What is the origin, history of the Polish feminine plural Dative ending -om?

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Encolpius

Senior Member
Hungarian
Dear Members, I am a little bit perplexed by the ending -om in Polish words like kobietom, ulicom, nogom. It reminds me of masculine nouns. Is it just simple nothing to mention and talk about it or is there a story or soemthing? I know Czech and Russian, they use -ám, just like in instrumental or locative (ách, ami). What is your impession? Thank you in advance and have a productive evening. Enco.
 
  • ahvalj

    Senior Member
    The a-containing endings originate from the a-stems. O-stems previously had -omъ, -y, -ěхъ (more or less continued in modern Czech). Polish generalized -om from the o-stems but -ami and -ach from the a-stems.

    Update. Czech alone retains the old distinctions between stem types: all the other Slavic languages have more or less merged the types in the plural (or used the resulting doublets for different semantic groups of words).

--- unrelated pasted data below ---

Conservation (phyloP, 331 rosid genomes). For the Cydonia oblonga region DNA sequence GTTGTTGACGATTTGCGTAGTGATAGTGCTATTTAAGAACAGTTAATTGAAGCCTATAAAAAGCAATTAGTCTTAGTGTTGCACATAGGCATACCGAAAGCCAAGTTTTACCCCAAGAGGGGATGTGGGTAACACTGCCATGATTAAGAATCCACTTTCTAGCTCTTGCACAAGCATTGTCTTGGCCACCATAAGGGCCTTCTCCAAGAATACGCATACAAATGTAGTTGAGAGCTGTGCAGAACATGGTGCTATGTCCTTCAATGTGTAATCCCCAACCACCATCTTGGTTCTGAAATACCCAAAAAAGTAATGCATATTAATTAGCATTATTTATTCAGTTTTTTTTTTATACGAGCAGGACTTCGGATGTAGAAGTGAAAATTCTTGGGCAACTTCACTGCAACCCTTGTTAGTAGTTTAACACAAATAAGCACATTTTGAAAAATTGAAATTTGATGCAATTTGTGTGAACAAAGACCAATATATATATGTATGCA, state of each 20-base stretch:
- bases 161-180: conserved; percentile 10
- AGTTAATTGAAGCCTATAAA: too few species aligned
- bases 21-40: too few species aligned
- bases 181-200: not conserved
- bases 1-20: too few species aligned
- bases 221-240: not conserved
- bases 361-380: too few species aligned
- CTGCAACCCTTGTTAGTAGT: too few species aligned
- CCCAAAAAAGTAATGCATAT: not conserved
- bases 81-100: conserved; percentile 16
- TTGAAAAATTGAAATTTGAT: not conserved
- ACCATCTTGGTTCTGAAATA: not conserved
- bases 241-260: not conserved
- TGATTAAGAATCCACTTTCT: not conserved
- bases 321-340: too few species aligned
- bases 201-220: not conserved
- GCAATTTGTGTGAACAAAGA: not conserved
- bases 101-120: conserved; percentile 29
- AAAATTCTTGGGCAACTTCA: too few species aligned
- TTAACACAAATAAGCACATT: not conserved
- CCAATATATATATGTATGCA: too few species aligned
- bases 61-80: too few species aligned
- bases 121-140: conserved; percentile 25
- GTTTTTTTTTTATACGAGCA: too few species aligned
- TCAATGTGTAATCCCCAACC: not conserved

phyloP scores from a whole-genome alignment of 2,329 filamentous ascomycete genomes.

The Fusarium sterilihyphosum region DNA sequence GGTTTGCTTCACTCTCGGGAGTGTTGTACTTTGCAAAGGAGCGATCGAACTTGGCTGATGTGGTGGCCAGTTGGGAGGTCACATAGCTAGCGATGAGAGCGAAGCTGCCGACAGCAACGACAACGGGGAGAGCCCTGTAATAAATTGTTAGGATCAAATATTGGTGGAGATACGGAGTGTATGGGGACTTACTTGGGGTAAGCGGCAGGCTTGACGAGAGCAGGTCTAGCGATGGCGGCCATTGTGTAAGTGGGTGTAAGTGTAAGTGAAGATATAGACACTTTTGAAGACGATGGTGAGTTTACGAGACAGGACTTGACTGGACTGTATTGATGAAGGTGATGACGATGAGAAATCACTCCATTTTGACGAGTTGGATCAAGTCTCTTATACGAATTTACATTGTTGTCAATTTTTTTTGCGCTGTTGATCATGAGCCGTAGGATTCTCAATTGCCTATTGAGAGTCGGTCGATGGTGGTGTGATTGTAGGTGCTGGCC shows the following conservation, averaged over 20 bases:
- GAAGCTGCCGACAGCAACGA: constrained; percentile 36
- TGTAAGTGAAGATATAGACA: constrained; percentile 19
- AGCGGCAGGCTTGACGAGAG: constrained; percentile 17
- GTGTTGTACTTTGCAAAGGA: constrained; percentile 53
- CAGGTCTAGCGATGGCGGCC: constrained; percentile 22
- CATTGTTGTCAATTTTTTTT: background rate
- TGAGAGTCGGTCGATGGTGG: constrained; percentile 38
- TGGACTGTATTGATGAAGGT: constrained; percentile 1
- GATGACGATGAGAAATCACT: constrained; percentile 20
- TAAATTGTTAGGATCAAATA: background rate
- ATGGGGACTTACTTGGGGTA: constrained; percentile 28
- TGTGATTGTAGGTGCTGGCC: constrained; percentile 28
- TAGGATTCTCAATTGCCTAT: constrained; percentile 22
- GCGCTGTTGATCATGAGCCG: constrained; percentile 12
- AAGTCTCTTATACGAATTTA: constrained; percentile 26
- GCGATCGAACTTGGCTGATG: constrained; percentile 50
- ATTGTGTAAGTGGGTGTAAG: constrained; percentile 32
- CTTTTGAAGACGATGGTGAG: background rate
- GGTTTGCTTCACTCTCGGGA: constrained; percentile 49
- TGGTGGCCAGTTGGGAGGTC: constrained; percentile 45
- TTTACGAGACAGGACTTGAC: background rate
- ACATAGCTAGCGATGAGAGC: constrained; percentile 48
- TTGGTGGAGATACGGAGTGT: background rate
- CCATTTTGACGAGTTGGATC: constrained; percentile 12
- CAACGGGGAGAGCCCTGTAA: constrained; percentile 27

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    Encolpius

    Senior Member
    Hungarian
    I have no idea what a-stems & o-stems means. Do you mean nouns were classified according the stems and not the gender?
     

    ahvalj

    Senior Member
    Yes, nouns were not classified according to the gender.
    In Russian, for example, the words мужчина “man” and женщина “woman” are still declined absolutely identically, and so was the previous state of affairs in all Slavic languages. In Ukrainian, людина “man” even is grammatically feminine and takes the pronoun вона “she”.​
    Roughly speaking, words ending now in -a are (former) a-stems, while masculine words now ending in consonants and most neuters are (former) o-stems. They belonged historically to different declension types with their particular endings.